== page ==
CBRE Reports APAC Fund Disposition to Peak in 2015-2016


In the run up to the Global Financial Crisis (GFC) Asia Pacific experienced a boom of new real estate funds driven by a heady mix of liquidity, capital market fundamentals and expectation of high risk-adjusted returns.

Now—based on the typical fund life of eight years—CBRE predicts that approximately 84 Asia Pacific funds will terminate between 2013 and 2016, with disposition activity expected to peak between 2015-2016.

CBRE’s latest report The Great Wave of Fund Expiration examines the effects of this shift.
The Build Up to the Global Financial Crisis
Fund activities from 2005-2008 created a high water mark for capital raising and investment, with CBRE data showing that approximately US$91 billion of capital raised by private real estate funds in the region during the period.

This is almost triple the approximately US$32 billion raised in the following four years, 2009-2012. Capital raised in 2005-2008 created a large pool of liquidity in the Asia Pacific direct investment market, and record investments; with private equity funds purchasing US$32 billion of assets in 2007 alone.

These funds were primarily focused in the opportunistic risk segment and showed a strong preference for assets in major markets in the Asia Pacific region, in particular Australia, Japan and China—assets that with the onset of the GFC saw significant impact on their value.

The CBRE Asia Pacific All-sector Capital Value Index declined by 20 per cent within in a year, between Q2 2008 and Q2 2009. Capital values in Japan dropped nearly 40 per cent while capital values in Australia dropped around 20 per cent during the same period. Capital values later rebounded but remain below pre-global financial crisis levels in a number of markets.


Disposition Activity Set to Peak
Based on the typical fund life of eight years, CBRE believes that approximately 84 funds are set to terminate between 2013 and 2016. CBRE analysis of these fund’s characteristics reveals that there will be a peak of fund termination in 2015 and 2016, when approximately 50 funds with a gross asset value (GAV) of about US$40 billion will expire.

 Ada Choi, Senior Director, CBRE Research

said the disposal process typically starts two to three years prior to the termination date, and has been underway in Asia Pacific since 2010.

“Only a handful of fund managers have fully divested their positions well ahead of the fund life, as they recorded significant returns during the investment period,” she said.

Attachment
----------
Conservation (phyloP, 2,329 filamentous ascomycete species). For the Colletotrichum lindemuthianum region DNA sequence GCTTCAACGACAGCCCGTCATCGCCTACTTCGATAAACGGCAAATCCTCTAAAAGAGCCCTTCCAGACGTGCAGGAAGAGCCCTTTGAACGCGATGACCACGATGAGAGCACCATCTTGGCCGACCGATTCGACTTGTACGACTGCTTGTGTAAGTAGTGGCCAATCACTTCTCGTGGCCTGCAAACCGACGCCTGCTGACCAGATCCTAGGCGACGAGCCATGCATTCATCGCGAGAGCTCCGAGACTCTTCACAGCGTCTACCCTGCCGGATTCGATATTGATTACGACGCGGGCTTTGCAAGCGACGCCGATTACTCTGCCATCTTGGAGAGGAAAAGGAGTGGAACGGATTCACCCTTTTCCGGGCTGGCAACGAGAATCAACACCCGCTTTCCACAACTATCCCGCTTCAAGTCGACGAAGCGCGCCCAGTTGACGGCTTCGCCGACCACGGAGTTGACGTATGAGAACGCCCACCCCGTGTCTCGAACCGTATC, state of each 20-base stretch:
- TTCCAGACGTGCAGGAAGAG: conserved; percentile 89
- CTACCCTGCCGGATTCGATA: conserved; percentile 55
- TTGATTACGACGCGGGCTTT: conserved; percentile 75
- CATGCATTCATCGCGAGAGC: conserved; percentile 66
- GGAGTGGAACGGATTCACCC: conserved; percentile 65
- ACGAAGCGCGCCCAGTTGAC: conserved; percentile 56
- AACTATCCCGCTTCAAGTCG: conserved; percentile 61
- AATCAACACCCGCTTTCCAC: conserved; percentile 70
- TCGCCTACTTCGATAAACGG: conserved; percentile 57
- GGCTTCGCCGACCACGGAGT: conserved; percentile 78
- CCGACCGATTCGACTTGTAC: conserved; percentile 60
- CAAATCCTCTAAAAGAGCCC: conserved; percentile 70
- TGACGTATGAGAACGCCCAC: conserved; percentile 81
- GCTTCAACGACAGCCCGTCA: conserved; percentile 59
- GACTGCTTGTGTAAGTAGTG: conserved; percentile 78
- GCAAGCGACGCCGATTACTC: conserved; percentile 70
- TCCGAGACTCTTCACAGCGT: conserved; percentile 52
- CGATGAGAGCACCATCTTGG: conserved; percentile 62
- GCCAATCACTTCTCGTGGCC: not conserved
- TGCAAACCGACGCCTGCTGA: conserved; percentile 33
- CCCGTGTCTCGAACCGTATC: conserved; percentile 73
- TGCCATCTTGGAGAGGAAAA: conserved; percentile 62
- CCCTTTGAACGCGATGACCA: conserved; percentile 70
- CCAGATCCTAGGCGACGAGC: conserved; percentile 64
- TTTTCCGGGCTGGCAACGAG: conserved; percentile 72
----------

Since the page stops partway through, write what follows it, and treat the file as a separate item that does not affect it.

“Among them, 91 per cent are closed-end funds which by design have a fixed life span, meaning that the timing of an exit is crucial.

“Funds are drawn when opportunities meeting the fund strategies’ terms are identified by the fund manager and are returned at the end of the fund life.

“As a consequence, the discipline and skill of the fund manager to administer the fund formation, risk spectrum, term, investment process and subsequent divestment becomes the ultimate driver for performance.”
Challenges to Absorption
Given historical disposition levels and current investment appetite, CBRE forecasts that the market will only be able to absorb around 75 per cent of the liquidity created by the disposals of closed-end funds scheduled to expire in 2015 and 2016.

However, this estimation depends on various factors, such as ongoing investment sentiment, the fund raising environment and the participation of institutional investors. There are also different levels of challenges for successful disposals depending on the location and quality of the portfolios.

According to CBRE’s research, the shortfall between the potential liquidity of funds ending their lifespan and the market’s ability to absorb these assets will be around US$10 billion in the coming two years.

However, CBRE also believes that the wave of potential disposals by funds will not exert a significant shock to the regional real estate market.

Nick Crockett, Executive Director, CBRE, Capital Advisors, Asia Pacific said the combined effects of a wave of fund dispositions and a market with a limited capacity to absorb them, has critical implications to fund managers over how they should position their funds and the options they should consider beyond termination.

“These assets could therefore face difficulties in finding buyers or being disposed of at desirable terms,” he said.

A review of the assets available for disposal by real estate funds entering the termination phase shows that around 65 per cent are in China, Japan and Australia. CBRE expects that the market conditions in these markets will affect the exit route for funds in the following ways:

  • Funds will have to contend with a slower sales market and strong competition from property companies disposing of assets in China
  • Opportunistic funds will have to deal with a mismatch between the quality of assets they are holding and the current strong investment appetite for high-quality core products in Australia
  • Acceptance of disposals at prices below cost in some cases in Japan and whether extension will improve returns as property prices return to an upward cycle
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